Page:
The trade deficit shrunk in April to $46.2 billion from March’s $47.2 billion deficit. Imports in April fell 0.2 percent, while exports picked up 0.3 percent for the month. The surprising strength in export growth is likely to add to GDP growth in Q2. In our forecast, released this week, we see net exports adding 0.7 percentage points to headline GDP growth for the quarter.
Looking ahead to the remainder of the year, we are less optimistic that trade will continue to add to growth. One development we are watching closely is the potential fallout from the Trump administration’s recent string of tariff announcements. In particular, other trading partners have signaled their intent to match, and in some cases expand upon the types of goods subject to import tariffs. The net result, in our view, is likely some downside risk to export growth down the road once these tariffs start taking hold. The possibility also exists that such tariffs could create global inflationary pressures, particularly for intermediate goods in the production process.
CPI • Tuesday
April’s CPI read came in a bit softer than expected at 0.2 percent for headline consumer inflation, while the core CPI was a more tepid 0.1 percent. The food and energy components have been quite volatile in recent months, particularly food prices which saw its largest monthly gain in nearly a year. The softer showing in core prices is likely just some payback from the rapid clip posted in the first quarter of 2018. The upward trend remains intact. The yearover- year increase in headline CPI rose to 2.5 percent, largely reflecting base effects from last year’s soft patch in wireless prices and other transitory factors.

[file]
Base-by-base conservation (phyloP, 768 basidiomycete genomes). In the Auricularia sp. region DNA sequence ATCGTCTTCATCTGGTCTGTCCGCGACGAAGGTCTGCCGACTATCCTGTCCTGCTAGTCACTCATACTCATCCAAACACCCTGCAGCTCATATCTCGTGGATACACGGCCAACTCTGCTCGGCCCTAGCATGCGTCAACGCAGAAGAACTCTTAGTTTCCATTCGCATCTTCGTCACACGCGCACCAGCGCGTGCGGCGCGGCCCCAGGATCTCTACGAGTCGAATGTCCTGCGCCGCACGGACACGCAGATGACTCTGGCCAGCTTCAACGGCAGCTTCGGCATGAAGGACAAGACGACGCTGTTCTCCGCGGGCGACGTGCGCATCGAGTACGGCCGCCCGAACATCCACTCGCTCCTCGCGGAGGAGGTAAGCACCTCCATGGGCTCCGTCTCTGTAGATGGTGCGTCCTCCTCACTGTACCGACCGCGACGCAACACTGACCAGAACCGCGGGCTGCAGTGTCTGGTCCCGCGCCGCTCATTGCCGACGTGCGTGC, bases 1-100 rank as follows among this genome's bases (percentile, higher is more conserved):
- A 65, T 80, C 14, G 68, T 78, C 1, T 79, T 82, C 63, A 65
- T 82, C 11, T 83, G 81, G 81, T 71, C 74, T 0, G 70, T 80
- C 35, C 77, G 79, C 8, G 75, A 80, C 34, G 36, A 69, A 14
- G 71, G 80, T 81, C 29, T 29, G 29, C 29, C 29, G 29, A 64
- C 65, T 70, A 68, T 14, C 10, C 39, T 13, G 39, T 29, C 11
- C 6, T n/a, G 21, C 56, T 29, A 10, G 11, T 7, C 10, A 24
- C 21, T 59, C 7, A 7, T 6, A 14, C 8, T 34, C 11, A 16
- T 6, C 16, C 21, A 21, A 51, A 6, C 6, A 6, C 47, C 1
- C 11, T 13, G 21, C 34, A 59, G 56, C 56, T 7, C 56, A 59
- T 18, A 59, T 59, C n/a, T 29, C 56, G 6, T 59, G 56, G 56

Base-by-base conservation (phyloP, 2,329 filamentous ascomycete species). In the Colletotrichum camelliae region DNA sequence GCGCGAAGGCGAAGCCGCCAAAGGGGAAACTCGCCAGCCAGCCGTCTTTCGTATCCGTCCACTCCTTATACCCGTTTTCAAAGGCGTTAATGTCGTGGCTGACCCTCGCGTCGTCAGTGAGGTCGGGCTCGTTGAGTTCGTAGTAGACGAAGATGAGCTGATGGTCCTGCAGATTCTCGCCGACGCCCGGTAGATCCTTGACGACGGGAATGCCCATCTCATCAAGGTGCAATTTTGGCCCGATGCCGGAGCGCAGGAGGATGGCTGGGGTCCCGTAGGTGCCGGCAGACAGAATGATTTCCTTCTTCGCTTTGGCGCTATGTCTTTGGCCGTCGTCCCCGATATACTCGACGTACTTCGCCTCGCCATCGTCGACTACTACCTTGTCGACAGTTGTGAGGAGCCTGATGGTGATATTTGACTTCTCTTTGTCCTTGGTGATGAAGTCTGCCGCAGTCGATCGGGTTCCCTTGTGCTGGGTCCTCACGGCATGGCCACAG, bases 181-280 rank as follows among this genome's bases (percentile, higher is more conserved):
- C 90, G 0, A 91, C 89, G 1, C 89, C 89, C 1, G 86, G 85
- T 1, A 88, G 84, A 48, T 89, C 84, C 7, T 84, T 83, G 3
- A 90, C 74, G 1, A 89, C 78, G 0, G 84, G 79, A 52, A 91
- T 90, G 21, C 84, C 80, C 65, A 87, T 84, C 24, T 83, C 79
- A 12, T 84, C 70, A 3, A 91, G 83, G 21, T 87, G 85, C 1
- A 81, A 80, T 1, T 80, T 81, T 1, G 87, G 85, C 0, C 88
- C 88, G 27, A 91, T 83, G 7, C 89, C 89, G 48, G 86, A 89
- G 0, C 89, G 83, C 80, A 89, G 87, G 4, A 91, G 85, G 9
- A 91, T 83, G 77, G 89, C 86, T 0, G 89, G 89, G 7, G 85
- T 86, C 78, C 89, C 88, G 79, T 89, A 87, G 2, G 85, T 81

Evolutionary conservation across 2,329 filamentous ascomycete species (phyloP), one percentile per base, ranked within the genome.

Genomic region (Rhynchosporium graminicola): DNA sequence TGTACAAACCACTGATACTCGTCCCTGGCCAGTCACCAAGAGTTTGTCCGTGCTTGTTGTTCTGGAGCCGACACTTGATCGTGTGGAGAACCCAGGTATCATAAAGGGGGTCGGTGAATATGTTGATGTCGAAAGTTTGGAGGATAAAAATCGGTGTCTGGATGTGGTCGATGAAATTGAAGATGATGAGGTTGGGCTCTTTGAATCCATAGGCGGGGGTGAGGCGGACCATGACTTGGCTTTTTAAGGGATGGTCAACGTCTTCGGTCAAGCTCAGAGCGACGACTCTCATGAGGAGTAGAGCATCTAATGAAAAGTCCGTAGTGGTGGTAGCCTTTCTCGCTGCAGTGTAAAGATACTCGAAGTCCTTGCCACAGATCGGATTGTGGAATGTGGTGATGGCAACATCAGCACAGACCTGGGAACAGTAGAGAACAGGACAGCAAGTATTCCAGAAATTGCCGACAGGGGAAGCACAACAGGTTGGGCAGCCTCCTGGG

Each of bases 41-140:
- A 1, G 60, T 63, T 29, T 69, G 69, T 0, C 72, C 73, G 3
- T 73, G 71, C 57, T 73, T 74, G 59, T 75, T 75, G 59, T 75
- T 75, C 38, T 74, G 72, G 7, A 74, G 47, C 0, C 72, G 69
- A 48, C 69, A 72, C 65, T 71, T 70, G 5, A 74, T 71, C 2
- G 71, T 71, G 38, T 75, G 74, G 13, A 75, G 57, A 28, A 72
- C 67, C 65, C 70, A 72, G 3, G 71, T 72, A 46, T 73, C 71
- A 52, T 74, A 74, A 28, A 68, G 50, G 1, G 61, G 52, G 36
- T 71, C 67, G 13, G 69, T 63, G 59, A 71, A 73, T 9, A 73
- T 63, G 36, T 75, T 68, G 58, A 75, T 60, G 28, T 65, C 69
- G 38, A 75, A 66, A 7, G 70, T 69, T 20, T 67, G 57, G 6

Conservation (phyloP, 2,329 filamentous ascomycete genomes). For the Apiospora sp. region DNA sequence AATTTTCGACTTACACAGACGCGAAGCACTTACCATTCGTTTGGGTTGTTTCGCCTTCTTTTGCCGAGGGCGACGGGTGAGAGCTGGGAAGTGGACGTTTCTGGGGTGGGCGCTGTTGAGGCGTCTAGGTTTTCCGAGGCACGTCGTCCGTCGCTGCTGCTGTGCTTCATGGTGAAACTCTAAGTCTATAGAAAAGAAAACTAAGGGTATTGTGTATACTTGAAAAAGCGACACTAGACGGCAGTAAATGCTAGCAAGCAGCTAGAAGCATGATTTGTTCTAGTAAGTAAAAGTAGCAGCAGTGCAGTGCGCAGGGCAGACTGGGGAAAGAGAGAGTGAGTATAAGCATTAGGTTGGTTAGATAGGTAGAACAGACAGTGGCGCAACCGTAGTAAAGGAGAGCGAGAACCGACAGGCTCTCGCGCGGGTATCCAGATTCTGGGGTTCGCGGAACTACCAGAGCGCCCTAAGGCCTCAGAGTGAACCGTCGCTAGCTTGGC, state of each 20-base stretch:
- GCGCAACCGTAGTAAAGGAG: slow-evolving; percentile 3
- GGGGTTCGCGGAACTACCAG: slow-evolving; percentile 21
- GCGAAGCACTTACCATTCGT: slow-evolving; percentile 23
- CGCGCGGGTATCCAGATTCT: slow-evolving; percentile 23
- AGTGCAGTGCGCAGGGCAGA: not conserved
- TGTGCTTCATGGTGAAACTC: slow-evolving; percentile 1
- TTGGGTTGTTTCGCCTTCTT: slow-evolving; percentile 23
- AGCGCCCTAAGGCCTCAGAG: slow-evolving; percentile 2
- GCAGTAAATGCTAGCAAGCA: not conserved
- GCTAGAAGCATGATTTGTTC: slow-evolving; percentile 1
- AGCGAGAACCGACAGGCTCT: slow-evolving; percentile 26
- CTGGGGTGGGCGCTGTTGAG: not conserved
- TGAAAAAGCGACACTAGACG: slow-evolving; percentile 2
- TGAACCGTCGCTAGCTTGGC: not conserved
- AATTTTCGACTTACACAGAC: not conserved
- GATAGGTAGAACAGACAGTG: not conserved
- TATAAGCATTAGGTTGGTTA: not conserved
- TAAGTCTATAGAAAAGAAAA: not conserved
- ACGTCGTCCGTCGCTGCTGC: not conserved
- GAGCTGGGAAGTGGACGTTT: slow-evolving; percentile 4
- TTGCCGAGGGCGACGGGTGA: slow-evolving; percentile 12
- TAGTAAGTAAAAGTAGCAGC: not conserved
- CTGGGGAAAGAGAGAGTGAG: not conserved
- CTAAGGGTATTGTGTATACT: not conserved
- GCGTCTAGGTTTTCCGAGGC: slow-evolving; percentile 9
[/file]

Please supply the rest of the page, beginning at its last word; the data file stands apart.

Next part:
The clearly upward trend in price pressure is sufficient for further Fed rate hikes. Inflation data for May will also see a boost from higher gasoline prices in the headline. Core inflation should also remain on an upward trend for the rest of the year as wage pressures and supply chain constraints put further pressure on prices.
Previous: 0.2% Wells Fargo: 0.3% Consensus: 0.2% (Month-over-Month)
Retail Sales • Thursday
Retail sales rose a solid 0.2 percent in April and sales in March were revised higher to 0.7 percent. The consumer clearly had solid momentum going into the second quarter. The strongest retail categories in April were clothing and accessories and miscellaneous stores. Gas stations sales were also boosted by higher prices, which likely continued into May. Auto sales were basically flat in April on the heels of an impressive 2.0 percent increase in March.
Control group sales, which is a proxy for personal consumption in the GDP tables, was relatively strong in April with a 0.5 percent gain. That acceleration is a good start to Q2, which we anticipate will be an impressive bounce back from Q1 PCE. Our forecast calls for personal consumption to expand at a 3.4 percent pace in Q2 after a softer 1.0 percent rate in Q1.